Cookies

We use cookies to ensure that we give you the best experience on our website. You can change your cookie settings at any time. Otherwise, we'll assume you're OK to continue.

Department of Geography

Masters by Research: Linking Catchment Scale Sources of River Pollution to Freshwater Habitats

The Department of Geography at Durham University is delighted to be able to offer a part-funded Masters by Research project (MRes) on linking catchment scale river pollution to freshwater habitats. Funding is available for tuition fees (home / EU rate) at Durham University for one year from October 2015. This project is in in partnership with the North York Moors National Park Authority and the Yorkshire Esk Rivers Trust and will besupervised by Professor Louise Bracken (Durham Geography), Professor Tim Burt (Durham Geography) and Simon Hirst (NYMNPA).

The aim of the one-year's MRes will be to build on existing data and knowledge to understand possible sources of water contamination that are likely to be detrimental to the health of the River Esk, North Yorkshire. Freshwater habitats are one of the planets most threatened ecosystems (Renofalt et al., 2010). Improving water quality and restoring natural conditions in the environment is therefore critical and is underlined by the introduction of regional, national and European legislation. Work has been ongoing in the River Esk catchment over the last 10 years to understand the relationship between hydrological processes and freshwater habitats, but also to establish collaborative working between practitioners, professionals and communities to improve the river habitat. Freshwater Pearl Mussels (FWPM) are under particular threat of extinction (Strayer, 2008; Ricciardi and Rasmussen, 1999)and areparticularly susceptible to nutrient, abiotic and wider hydrochemistry changes expressed in surface and groundwaters (Gee, 1991; 2008; Buss et al., 2009). They are in decline throughout their geographic range, afforded 'endangered' status on the International Union for Conservation of Nature (IUCN) Red Data List, and are a UK Biodiversity Action Plan (BAP) 'priority species' (IUCN, 1991; Skinner et al., 2003; Bolland et al., 2010; Geist, 2010). Only 7 remaining English rivers support FWPM populations, of which the River Esk is one. It is thus vital to understand catchment wide threats to the FWPM.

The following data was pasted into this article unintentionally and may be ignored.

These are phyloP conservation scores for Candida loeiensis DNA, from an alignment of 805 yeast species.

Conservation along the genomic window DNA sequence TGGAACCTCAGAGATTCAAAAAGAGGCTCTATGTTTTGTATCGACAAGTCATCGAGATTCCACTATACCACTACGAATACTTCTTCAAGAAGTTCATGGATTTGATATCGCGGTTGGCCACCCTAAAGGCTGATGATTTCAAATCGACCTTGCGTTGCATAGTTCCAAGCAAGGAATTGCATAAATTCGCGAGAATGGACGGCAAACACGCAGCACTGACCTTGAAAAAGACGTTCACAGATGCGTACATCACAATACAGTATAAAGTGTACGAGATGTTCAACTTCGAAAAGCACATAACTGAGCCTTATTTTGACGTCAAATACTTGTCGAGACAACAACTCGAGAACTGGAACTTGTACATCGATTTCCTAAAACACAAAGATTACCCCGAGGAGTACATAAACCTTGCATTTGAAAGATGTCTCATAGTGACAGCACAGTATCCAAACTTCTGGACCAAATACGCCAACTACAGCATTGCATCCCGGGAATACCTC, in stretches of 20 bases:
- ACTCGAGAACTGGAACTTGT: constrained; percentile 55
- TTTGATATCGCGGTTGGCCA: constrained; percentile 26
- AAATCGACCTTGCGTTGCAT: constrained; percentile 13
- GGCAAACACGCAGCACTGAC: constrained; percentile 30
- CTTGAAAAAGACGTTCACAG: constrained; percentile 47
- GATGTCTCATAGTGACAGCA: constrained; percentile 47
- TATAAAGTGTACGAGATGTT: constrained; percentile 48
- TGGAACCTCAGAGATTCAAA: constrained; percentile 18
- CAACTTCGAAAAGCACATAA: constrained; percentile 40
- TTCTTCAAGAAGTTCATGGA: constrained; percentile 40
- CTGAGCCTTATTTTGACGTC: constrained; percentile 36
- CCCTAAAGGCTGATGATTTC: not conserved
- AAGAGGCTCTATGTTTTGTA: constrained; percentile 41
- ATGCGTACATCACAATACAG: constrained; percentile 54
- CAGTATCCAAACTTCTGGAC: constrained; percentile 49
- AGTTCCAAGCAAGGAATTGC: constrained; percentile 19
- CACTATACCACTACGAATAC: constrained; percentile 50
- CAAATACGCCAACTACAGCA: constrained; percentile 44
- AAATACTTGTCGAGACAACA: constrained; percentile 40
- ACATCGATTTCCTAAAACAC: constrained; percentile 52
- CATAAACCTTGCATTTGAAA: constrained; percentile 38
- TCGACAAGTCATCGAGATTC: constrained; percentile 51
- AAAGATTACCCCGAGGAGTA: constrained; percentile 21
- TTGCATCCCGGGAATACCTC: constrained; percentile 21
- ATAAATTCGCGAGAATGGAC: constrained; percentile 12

The research will be undertaken using the following specific objectives:

  1. Collate all existing sediment and water quality data for the Esk catchment
  2. Undertake sediment fingerprinting in the Upper Esk catchment, to determine sources of sediment in the catchment from different sectors i.e. agriculture, forestry, road / verges etc.
  3. Undertake water quality monitoring to determine nutrient sources and the proportions coming from different sectors i.e. septic tanks, agriculture and wastewater infra-structure
  4. Use the SCIMAP model to predict potential sources of N, P, and fine sediment sources
  5. Explore the possibility of using the Source Apportionment-GIS (SAGIS) modelling framework and SIMulation of CATchments (SIMCAT) water quality model to better understand catchment scale processes resulting in poor habitats for the FWPM

Applicants should be outstanding graduates (2:1 or 1st class honours degree, or equivalent qualification in a relevant subject).

Informal enquiries

Informal enquiriesabout this project should be made to Professor Louise Bracken (l.j.bracken@durham.ac.uk).

How to apply

To apply for this studentship you must submit all the following documents to geog.pgadmissions@durham.ac.uk by August 19th, 2015 at the latest:

  • CV
  • A short summary demonstrating how your skills and interests can contribute to the project (1 page)
  • Two references from academic referees
  • Copies of degree certificates / transcripts

The project will start in October 2015.